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Blue Hawaii BJT Build thread

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45 minutes ago, Blueman2 said:

1) Is it necessary or common to have soft stop on the BH?  I am hoping I do not need this.

Not needed.
Soft START is a good thing to be easy on the tubes. T2 uses 60 seconds delay.
Some uses constant current sources to feed the filament, to avoid the high current when the tube is cold  - high current is stressing the tube (and usually why incandescent bulbs fail)... some runs the filament a bit below spec e.g. 6V rather than 6.3V,  (even seen 5.5V) as far as I have measured 6V is pretty safe, where as lower voltage increase the risk for "cathode stripping" 

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Thanks sorenb!  I will just stick with soft on and adjust to 60 seconds.  And since my mains run about 125V here (vs 115 spec for my trafo) I will add a power resistor to the 6.3V to get that down to 6V.  👍👍

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calculate the resistors based on measured values when everything are hooked up, and tubes are running warm - depending on the transformer the spec'ed voltage might be different under load. 

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Soft start is one thing, waiting 60 seconds to turn on the high voltage is something else and is a very good idea

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44 minutes ago, kevin gilmore said:

Soft start is one thing, waiting 60 seconds to turn on the high voltage is something else and is a very good idea

Ah, I had my terminology wrong then.  So soft start refers more to limiting the current going into the filaments (or others parts if desired?) to lengthen tube life?  Whereas the delayed HV is another separate option in order to avoid the offset spike?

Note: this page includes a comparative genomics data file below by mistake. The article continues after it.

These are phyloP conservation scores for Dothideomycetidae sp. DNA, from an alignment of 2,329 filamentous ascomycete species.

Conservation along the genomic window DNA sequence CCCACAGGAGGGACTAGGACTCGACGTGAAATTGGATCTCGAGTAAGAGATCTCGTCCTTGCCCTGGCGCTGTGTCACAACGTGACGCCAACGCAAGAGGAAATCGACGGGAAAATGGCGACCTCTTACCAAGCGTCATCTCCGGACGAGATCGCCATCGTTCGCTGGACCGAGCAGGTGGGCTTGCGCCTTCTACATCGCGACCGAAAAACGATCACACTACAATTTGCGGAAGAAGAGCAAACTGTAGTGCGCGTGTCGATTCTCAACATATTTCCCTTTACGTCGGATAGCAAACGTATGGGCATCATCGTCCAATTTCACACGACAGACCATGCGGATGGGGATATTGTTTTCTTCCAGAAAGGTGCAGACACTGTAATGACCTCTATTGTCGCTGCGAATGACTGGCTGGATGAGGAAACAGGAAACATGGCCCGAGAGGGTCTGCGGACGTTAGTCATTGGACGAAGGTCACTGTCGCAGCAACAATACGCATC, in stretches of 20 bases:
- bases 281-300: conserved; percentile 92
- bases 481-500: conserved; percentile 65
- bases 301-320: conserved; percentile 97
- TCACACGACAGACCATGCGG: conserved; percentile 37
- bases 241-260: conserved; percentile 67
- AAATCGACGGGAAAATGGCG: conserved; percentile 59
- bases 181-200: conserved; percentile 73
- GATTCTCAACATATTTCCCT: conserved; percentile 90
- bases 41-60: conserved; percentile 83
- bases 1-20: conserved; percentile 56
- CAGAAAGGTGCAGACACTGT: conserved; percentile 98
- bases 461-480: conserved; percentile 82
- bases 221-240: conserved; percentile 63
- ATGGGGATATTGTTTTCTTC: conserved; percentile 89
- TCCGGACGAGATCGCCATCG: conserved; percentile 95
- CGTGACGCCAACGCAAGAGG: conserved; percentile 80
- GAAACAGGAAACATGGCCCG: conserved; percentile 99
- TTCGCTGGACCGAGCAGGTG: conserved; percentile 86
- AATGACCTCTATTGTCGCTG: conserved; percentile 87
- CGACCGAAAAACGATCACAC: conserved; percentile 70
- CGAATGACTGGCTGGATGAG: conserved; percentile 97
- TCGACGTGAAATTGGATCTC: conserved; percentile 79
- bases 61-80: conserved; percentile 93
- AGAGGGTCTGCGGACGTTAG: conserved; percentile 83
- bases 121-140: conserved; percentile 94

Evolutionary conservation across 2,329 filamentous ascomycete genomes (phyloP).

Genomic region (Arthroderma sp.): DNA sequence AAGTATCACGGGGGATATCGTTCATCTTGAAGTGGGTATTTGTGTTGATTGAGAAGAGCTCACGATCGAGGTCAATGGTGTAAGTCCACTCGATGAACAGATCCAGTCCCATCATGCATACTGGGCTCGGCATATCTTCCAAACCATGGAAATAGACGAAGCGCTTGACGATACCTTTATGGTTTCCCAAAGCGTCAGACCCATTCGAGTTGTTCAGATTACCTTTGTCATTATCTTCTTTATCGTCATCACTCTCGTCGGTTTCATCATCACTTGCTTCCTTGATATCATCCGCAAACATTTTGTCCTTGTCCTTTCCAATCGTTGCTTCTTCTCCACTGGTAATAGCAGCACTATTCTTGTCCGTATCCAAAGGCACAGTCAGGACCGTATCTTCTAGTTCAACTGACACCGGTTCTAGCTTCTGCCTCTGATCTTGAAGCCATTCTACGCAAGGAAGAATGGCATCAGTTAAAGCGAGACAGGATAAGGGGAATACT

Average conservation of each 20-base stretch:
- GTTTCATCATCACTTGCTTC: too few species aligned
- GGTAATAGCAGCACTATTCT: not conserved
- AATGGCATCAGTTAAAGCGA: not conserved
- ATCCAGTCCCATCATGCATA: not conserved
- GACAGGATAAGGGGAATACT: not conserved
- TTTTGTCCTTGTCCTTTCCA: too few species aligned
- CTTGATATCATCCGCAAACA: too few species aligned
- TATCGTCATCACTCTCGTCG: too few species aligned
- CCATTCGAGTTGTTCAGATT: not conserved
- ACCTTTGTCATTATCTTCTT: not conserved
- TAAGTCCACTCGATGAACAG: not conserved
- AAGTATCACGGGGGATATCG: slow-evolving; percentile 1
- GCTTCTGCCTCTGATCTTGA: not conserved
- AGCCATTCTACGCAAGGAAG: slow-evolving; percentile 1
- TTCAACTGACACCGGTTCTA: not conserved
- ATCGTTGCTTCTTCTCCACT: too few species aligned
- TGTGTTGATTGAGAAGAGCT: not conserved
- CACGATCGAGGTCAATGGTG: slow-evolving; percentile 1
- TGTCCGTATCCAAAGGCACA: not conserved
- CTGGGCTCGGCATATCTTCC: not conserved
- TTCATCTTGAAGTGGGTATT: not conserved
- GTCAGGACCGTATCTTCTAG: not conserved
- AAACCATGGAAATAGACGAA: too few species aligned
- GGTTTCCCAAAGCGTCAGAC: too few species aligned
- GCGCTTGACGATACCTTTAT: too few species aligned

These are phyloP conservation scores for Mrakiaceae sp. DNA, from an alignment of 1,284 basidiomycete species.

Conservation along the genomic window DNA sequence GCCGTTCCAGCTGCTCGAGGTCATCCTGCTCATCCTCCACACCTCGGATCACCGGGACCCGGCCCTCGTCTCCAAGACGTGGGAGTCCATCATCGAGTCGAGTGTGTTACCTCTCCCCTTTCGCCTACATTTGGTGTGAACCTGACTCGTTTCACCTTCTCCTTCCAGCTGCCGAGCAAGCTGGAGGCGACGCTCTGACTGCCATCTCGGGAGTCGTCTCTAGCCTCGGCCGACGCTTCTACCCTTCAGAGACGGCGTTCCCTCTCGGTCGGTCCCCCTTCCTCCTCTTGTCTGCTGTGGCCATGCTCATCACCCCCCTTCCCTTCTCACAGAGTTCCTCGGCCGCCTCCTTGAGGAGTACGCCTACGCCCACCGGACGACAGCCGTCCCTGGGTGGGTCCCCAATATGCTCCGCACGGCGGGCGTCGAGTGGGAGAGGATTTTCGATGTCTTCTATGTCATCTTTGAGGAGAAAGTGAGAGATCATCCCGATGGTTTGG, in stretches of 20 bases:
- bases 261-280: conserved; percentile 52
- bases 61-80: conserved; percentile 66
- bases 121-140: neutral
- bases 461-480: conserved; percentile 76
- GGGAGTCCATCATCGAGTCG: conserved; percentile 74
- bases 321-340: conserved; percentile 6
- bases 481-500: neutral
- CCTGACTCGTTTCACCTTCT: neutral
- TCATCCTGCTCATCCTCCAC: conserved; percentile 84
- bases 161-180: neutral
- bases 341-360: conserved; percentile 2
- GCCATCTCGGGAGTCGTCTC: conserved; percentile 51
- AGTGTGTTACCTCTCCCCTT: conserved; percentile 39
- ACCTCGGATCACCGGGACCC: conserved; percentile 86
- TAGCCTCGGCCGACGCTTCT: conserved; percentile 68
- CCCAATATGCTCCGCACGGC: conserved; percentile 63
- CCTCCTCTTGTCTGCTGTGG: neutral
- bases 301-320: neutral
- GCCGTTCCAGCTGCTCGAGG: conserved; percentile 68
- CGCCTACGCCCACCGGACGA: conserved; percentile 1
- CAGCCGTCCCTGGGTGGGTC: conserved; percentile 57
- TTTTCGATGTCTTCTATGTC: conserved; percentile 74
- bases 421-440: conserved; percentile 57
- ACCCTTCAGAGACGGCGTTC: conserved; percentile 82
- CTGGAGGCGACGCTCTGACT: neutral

Edited by Blueman2

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although you certainly can (singlepower es1,es2...) when you apply high voltage with the tube cold, the cathode can strip. with the diy-T2 applying high voltage with the tubes cold does all sorts of bad to the input tube, putting +500 on the cathode with the filament grounded.

soft start on an el34 seems like a waste of time, haven't seen anyone do that.  On expensive DHT's, might be a good idea, might be a waste of time.

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On 1/6/2018 at 3:53 PM, mwl168 said:

I started out using 150R instead of the 360R for the KSA1156 emitter resistors to set the current to the 3rd stage and never tried the 360R on my build so cannot comment on the sonic difference. I believe the original BH ran 10mA current to the 3rd stage and was later reduced to 3mA to reduce the heat. I decided to go half way based on a similar adjustment I made on my KGSSHV and in that case I like the sound of the raised current much better. 

Do note though that if you raise the current to the third stage you need to make compensation to the offset-setting resistor and trim pot. I would suggest using 1.2K or so trim pot instead of the 2K and preset it to 600R or so. You'll need to measure and do some calculation so you do not have too much voltage drop across the offset trim pot.